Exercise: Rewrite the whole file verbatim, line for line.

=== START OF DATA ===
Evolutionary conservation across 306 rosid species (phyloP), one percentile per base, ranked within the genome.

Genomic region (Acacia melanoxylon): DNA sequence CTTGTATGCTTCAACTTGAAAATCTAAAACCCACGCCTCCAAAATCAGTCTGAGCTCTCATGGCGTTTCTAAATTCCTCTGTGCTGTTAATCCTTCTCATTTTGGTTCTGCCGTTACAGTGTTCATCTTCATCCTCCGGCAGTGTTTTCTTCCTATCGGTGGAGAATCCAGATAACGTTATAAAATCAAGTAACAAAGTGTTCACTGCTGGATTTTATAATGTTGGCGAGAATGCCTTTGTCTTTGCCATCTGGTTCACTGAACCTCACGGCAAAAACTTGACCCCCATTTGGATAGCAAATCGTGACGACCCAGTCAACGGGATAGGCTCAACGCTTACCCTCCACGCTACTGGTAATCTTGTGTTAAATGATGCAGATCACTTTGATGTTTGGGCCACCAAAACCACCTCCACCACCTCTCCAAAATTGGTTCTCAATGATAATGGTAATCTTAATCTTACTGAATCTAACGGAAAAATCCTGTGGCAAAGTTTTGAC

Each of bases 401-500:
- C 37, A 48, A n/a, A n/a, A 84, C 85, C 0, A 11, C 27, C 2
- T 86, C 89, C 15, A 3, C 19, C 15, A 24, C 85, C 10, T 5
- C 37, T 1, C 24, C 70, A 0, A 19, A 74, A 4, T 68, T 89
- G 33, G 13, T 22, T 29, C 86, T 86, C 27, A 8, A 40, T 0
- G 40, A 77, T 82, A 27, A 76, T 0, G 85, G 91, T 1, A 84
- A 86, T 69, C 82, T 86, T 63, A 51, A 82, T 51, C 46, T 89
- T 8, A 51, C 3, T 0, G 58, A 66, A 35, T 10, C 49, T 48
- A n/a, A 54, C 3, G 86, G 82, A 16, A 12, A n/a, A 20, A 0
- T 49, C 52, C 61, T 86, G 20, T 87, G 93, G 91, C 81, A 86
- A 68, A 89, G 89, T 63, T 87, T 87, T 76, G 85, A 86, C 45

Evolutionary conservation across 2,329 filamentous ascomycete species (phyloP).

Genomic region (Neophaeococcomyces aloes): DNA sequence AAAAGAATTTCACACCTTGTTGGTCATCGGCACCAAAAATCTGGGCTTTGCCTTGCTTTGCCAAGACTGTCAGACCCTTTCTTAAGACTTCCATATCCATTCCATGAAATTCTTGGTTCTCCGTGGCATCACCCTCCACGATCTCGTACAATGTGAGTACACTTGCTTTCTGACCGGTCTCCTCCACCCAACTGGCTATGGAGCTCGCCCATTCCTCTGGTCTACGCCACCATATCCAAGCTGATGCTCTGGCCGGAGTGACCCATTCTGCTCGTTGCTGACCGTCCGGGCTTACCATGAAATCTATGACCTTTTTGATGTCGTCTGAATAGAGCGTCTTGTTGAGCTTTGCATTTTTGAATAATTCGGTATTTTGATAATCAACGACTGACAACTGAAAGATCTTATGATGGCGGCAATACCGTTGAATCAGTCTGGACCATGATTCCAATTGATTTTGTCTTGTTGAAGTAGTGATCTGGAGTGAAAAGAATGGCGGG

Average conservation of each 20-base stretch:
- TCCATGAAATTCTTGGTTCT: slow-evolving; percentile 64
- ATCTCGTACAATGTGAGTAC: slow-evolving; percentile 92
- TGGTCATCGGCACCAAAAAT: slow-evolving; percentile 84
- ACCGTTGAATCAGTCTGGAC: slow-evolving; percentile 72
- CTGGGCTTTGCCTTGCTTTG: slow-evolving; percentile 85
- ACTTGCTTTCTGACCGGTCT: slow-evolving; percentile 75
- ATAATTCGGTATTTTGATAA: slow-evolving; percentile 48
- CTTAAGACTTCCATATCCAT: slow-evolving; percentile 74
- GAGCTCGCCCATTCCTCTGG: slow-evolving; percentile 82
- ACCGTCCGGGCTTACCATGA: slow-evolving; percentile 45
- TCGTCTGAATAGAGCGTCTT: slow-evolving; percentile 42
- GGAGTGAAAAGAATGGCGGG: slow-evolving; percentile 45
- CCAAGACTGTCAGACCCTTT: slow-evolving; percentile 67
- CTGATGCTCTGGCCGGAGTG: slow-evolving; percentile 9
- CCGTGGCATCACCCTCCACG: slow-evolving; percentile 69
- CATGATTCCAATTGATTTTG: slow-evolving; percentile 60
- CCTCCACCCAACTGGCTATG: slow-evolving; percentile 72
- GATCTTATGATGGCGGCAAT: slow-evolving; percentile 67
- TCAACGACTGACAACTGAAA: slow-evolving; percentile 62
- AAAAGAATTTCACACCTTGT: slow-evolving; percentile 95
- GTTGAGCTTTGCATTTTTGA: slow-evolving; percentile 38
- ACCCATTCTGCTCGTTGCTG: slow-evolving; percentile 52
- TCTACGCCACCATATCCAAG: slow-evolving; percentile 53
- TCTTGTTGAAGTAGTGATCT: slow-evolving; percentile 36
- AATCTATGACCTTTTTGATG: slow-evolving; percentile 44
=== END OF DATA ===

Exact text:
Evolutionary conservation across 306 rosid species (phyloP), one percentile per base, ranked within the genome.

Genomic region (Acacia melanoxylon): DNA sequence CTTGTATGCTTCAACTTGAAAATCTAAAACCCACGCCTCCAAAATCAGTCTGAGCTCTCATGGCGTTTCTAAATTCCTCTGTGCTGTTAATCCTTCTCATTTTGGTTCTGCCGTTACAGTGTTCATCTTCATCCTCCGGCAGTGTTTTCTTCCTATCGGTGGAGAATCCAGATAACGTTATAAAATCAAGTAACAAAGTGTTCACTGCTGGATTTTATAATGTTGGCGAGAATGCCTTTGTCTTTGCCATCTGGTTCACTGAACCTCACGGCAAAAACTTGACCCCCATTTGGATAGCAAATCGTGACGACCCAGTCAACGGGATAGGCTCAACGCTTACCCTCCACGCTACTGGTAATCTTGTGTTAAATGATGCAGATCACTTTGATGTTTGGGCCACCAAAACCACCTCCACCACCTCTCCAAAATTGGTTCTCAATGATAATGGTAATCTTAATCTTACTGAATCTAACGGAAAAATCCTGTGGCAAAGTTTTGAC

Each of bases 401-500:
- C 37, A 48, A n/a, A n/a, A 84, C 85, C 0, A 11, C 27, C 2
- T 86, C 89, C 15, A 3, C 19, C 15, A 24, C 85, C 10, T 5
- C 37, T 1, C 24, C 70, A 0, A 19, A 74, A 4, T 68, T 89
- G 33, G 13, T 22, T 29, C 86, T 86, C 27, A 8, A 40, T 0
- G 40, A 77, T 82, A 27, A 76, T 0, G 85, G 91, T 1, A 84
- A 86, T 69, C 82, T 86, T 63, A 51, A 82, T 51, C 46, T 89
- T 8, A 51, C 3, T 0, G 58, A 66, A 35, T 10, C 49, T 48
- A n/a, A 54, C 3, G 86, G 82, A 16, A 12, A n/a, A 20, A 0
- T 49, C 52, C 61, T 86, G 20, T 87, G 93, G 91, C 81, A 86
- A 68, A 89, G 89, T 63, T 87, T 87, T 76, G 85, A 86, C 45

Evolutionary conservation across 2,329 filamentous ascomycete species (phyloP).

Genomic region (Neophaeococcomyces aloes): DNA sequence AAAAGAATTTCACACCTTGTTGGTCATCGGCACCAAAAATCTGGGCTTTGCCTTGCTTTGCCAAGACTGTCAGACCCTTTCTTAAGACTTCCATATCCATTCCATGAAATTCTTGGTTCTCCGTGGCATCACCCTCCACGATCTCGTACAATGTGAGTACACTTGCTTTCTGACCGGTCTCCTCCACCCAACTGGCTATGGAGCTCGCCCATTCCTCTGGTCTACGCCACCATATCCAAGCTGATGCTCTGGCCGGAGTGACCCATTCTGCTCGTTGCTGACCGTCCGGGCTTACCATGAAATCTATGACCTTTTTGATGTCGTCTGAATAGAGCGTCTTGTTGAGCTTTGCATTTTTGAATAATTCGGTATTTTGATAATCAACGACTGACAACTGAAAGATCTTATGATGGCGGCAATACCGTTGAATCAGTCTGGACCATGATTCCAATTGATTTTGTCTTGTTGAAGTAGTGATCTGGAGTGAAAAGAATGGCGGG

Average conservation of each 20-base stretch:
- TCCATGAAATTCTTGGTTCT: slow-evolving; percentile 64
- ATCTCGTACAATGTGAGTAC: slow-evolving; percentile 92
- TGGTCATCGGCACCAAAAAT: slow-evolving; percentile 84
- ACCGTTGAATCAGTCTGGAC: slow-evolving; percentile 72
- CTGGGCTTTGCCTTGCTTTG: slow-evolving; percentile 85
- ACTTGCTTTCTGACCGGTCT: slow-evolving; percentile 75
- ATAATTCGGTATTTTGATAA: slow-evolving; percentile 48
- CTTAAGACTTCCATATCCAT: slow-evolving; percentile 74
- GAGCTCGCCCATTCCTCTGG: slow-evolving; percentile 82
- ACCGTCCGGGCTTACCATGA: slow-evolving; percentile 45
- TCGTCTGAATAGAGCGTCTT: slow-evolving; percentile 42
- GGAGTGAAAAGAATGGCGGG: slow-evolving; percentile 45
- CCAAGACTGTCAGACCCTTT: slow-evolving; percentile 67
- CTGATGCTCTGGCCGGAGTG: slow-evolving; percentile 9
- CCGTGGCATCACCCTCCACG: slow-evolving; percentile 69
- CATGATTCCAATTGATTTTG: slow-evolving; percentile 60
- CCTCCACCCAACTGGCTATG: slow-evolving; percentile 72
- GATCTTATGATGGCGGCAAT: slow-evolving; percentile 67
- TCAACGACTGACAACTGAAA: slow-evolving; percentile 62
- AAAAGAATTTCACACCTTGT: slow-evolving; percentile 95
- GTTGAGCTTTGCATTTTTGA: slow-evolving; percentile 38
- ACCCATTCTGCTCGTTGCTG: slow-evolving; percentile 52
- TCTACGCCACCATATCCAAG: slow-evolving; percentile 53
- TCTTGTTGAAGTAGTGATCT: slow-evolving; percentile 36
- AATCTATGACCTTTTTGATG: slow-evolving; percentile 44